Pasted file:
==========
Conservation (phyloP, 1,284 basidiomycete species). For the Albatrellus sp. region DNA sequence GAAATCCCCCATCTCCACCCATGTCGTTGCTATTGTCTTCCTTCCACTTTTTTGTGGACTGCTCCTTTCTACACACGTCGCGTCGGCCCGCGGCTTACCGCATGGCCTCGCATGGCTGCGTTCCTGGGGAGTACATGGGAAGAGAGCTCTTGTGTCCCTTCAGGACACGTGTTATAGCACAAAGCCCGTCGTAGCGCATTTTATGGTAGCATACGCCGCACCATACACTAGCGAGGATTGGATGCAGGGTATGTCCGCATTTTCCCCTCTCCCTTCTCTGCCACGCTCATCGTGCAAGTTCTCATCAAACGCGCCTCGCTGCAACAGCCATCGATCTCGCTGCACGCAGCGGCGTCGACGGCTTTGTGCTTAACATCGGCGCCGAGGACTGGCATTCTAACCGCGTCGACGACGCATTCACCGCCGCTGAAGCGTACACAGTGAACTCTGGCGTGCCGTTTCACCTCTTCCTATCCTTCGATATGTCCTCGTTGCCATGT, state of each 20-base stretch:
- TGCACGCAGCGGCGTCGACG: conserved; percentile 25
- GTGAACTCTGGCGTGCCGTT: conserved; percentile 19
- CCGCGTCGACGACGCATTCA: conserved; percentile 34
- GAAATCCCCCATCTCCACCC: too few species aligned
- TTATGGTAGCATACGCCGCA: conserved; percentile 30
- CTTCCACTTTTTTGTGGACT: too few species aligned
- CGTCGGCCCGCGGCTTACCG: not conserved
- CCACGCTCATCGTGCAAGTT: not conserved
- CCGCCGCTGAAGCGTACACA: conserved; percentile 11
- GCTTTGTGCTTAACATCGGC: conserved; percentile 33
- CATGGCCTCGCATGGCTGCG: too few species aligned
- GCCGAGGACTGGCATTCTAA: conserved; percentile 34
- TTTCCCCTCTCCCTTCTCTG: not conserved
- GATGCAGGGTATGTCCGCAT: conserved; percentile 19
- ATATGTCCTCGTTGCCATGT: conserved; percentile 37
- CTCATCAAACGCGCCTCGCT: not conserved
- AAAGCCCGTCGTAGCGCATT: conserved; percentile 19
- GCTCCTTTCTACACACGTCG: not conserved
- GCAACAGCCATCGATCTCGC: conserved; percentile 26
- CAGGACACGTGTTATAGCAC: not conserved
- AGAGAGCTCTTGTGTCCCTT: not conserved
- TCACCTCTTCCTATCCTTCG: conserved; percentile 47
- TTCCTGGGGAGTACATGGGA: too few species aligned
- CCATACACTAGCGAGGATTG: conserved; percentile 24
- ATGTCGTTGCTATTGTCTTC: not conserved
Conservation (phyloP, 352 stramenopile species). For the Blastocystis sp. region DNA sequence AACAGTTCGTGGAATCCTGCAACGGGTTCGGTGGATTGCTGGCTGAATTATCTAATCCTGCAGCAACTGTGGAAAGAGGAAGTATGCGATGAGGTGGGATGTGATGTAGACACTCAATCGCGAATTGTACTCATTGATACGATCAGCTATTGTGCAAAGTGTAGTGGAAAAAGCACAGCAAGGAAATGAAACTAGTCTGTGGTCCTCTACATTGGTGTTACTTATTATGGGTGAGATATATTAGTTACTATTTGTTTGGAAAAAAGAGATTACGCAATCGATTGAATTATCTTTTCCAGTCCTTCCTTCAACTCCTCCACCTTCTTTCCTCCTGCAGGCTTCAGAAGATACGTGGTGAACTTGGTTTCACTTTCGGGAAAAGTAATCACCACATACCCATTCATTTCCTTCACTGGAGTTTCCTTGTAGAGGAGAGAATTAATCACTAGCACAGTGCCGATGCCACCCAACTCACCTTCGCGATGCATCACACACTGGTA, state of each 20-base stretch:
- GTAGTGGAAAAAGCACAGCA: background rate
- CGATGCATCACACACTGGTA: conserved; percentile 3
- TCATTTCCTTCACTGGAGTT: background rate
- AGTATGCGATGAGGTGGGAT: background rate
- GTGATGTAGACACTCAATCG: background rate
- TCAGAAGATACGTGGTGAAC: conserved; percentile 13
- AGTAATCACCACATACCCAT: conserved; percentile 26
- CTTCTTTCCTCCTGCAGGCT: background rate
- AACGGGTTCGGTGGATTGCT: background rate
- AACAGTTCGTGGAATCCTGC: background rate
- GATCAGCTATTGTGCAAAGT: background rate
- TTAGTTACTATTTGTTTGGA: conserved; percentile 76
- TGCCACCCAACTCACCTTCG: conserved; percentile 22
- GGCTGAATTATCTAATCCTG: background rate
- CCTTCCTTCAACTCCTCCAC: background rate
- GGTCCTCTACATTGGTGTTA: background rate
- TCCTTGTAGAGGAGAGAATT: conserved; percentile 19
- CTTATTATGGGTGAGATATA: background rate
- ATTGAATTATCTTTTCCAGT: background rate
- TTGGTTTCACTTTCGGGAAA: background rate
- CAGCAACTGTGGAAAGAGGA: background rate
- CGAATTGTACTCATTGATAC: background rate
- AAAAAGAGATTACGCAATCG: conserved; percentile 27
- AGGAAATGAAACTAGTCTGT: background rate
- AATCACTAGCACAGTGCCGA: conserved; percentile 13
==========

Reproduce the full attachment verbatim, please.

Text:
Conservation (phyloP, 1,284 basidiomycete species). For the Albatrellus sp. region DNA sequence GAAATCCCCCATCTCCACCCATGTCGTTGCTATTGTCTTCCTTCCACTTTTTTGTGGACTGCTCCTTTCTACACACGTCGCGTCGGCCCGCGGCTTACCGCATGGCCTCGCATGGCTGCGTTCCTGGGGAGTACATGGGAAGAGAGCTCTTGTGTCCCTTCAGGACACGTGTTATAGCACAAAGCCCGTCGTAGCGCATTTTATGGTAGCATACGCCGCACCATACACTAGCGAGGATTGGATGCAGGGTATGTCCGCATTTTCCCCTCTCCCTTCTCTGCCACGCTCATCGTGCAAGTTCTCATCAAACGCGCCTCGCTGCAACAGCCATCGATCTCGCTGCACGCAGCGGCGTCGACGGCTTTGTGCTTAACATCGGCGCCGAGGACTGGCATTCTAACCGCGTCGACGACGCATTCACCGCCGCTGAAGCGTACACAGTGAACTCTGGCGTGCCGTTTCACCTCTTCCTATCCTTCGATATGTCCTCGTTGCCATGT, state of each 20-base stretch:
- TGCACGCAGCGGCGTCGACG: conserved; percentile 25
- GTGAACTCTGGCGTGCCGTT: conserved; percentile 19
- CCGCGTCGACGACGCATTCA: conserved; percentile 34
- GAAATCCCCCATCTCCACCC: too few species aligned
- TTATGGTAGCATACGCCGCA: conserved; percentile 30
- CTTCCACTTTTTTGTGGACT: too few species aligned
- CGTCGGCCCGCGGCTTACCG: not conserved
- CCACGCTCATCGTGCAAGTT: not conserved
- CCGCCGCTGAAGCGTACACA: conserved; percentile 11
- GCTTTGTGCTTAACATCGGC: conserved; percentile 33
- CATGGCCTCGCATGGCTGCG: too few species aligned
- GCCGAGGACTGGCATTCTAA: conserved; percentile 34
- TTTCCCCTCTCCCTTCTCTG: not conserved
- GATGCAGGGTATGTCCGCAT: conserved; percentile 19
- ATATGTCCTCGTTGCCATGT: conserved; percentile 37
- CTCATCAAACGCGCCTCGCT: not conserved
- AAAGCCCGTCGTAGCGCATT: conserved; percentile 19
- GCTCCTTTCTACACACGTCG: not conserved
- GCAACAGCCATCGATCTCGC: conserved; percentile 26
- CAGGACACGTGTTATAGCAC: not conserved
- AGAGAGCTCTTGTGTCCCTT: not conserved
- TCACCTCTTCCTATCCTTCG: conserved; percentile 47
- TTCCTGGGGAGTACATGGGA: too few species aligned
- CCATACACTAGCGAGGATTG: conserved; percentile 24
- ATGTCGTTGCTATTGTCTTC: not conserved
Conservation (phyloP, 352 stramenopile species). For the Blastocystis sp. region DNA sequence AACAGTTCGTGGAATCCTGCAACGGGTTCGGTGGATTGCTGGCTGAATTATCTAATCCTGCAGCAACTGTGGAAAGAGGAAGTATGCGATGAGGTGGGATGTGATGTAGACACTCAATCGCGAATTGTACTCATTGATACGATCAGCTATTGTGCAAAGTGTAGTGGAAAAAGCACAGCAAGGAAATGAAACTAGTCTGTGGTCCTCTACATTGGTGTTACTTATTATGGGTGAGATATATTAGTTACTATTTGTTTGGAAAAAAGAGATTACGCAATCGATTGAATTATCTTTTCCAGTCCTTCCTTCAACTCCTCCACCTTCTTTCCTCCTGCAGGCTTCAGAAGATACGTGGTGAACTTGGTTTCACTTTCGGGAAAAGTAATCACCACATACCCATTCATTTCCTTCACTGGAGTTTCCTTGTAGAGGAGAGAATTAATCACTAGCACAGTGCCGATGCCACCCAACTCACCTTCGCGATGCATCACACACTGGTA, state of each 20-base stretch:
- GTAGTGGAAAAAGCACAGCA: background rate
- CGATGCATCACACACTGGTA: conserved; percentile 3
- TCATTTCCTTCACTGGAGTT: background rate
- AGTATGCGATGAGGTGGGAT: background rate
- GTGATGTAGACACTCAATCG: background rate
- TCAGAAGATACGTGGTGAAC: conserved; percentile 13
- AGTAATCACCACATACCCAT: conserved; percentile 26
- CTTCTTTCCTCCTGCAGGCT: background rate
- AACGGGTTCGGTGGATTGCT: background rate
- AACAGTTCGTGGAATCCTGC: background rate
- GATCAGCTATTGTGCAAAGT: background rate
- TTAGTTACTATTTGTTTGGA: conserved; percentile 76
- TGCCACCCAACTCACCTTCG: conserved; percentile 22
- GGCTGAATTATCTAATCCTG: background rate
- CCTTCCTTCAACTCCTCCAC: background rate
- GGTCCTCTACATTGGTGTTA: background rate
- TCCTTGTAGAGGAGAGAATT: conserved; percentile 19
- CTTATTATGGGTGAGATATA: background rate
- ATTGAATTATCTTTTCCAGT: background rate
- TTGGTTTCACTTTCGGGAAA: background rate
- CAGCAACTGTGGAAAGAGGA: background rate
- CGAATTGTACTCATTGATAC: background rate
- AAAAAGAGATTACGCAATCG: conserved; percentile 27
- AGGAAATGAAACTAGTCTGT: background rate
- AATCACTAGCACAGTGCCGA: conserved; percentile 13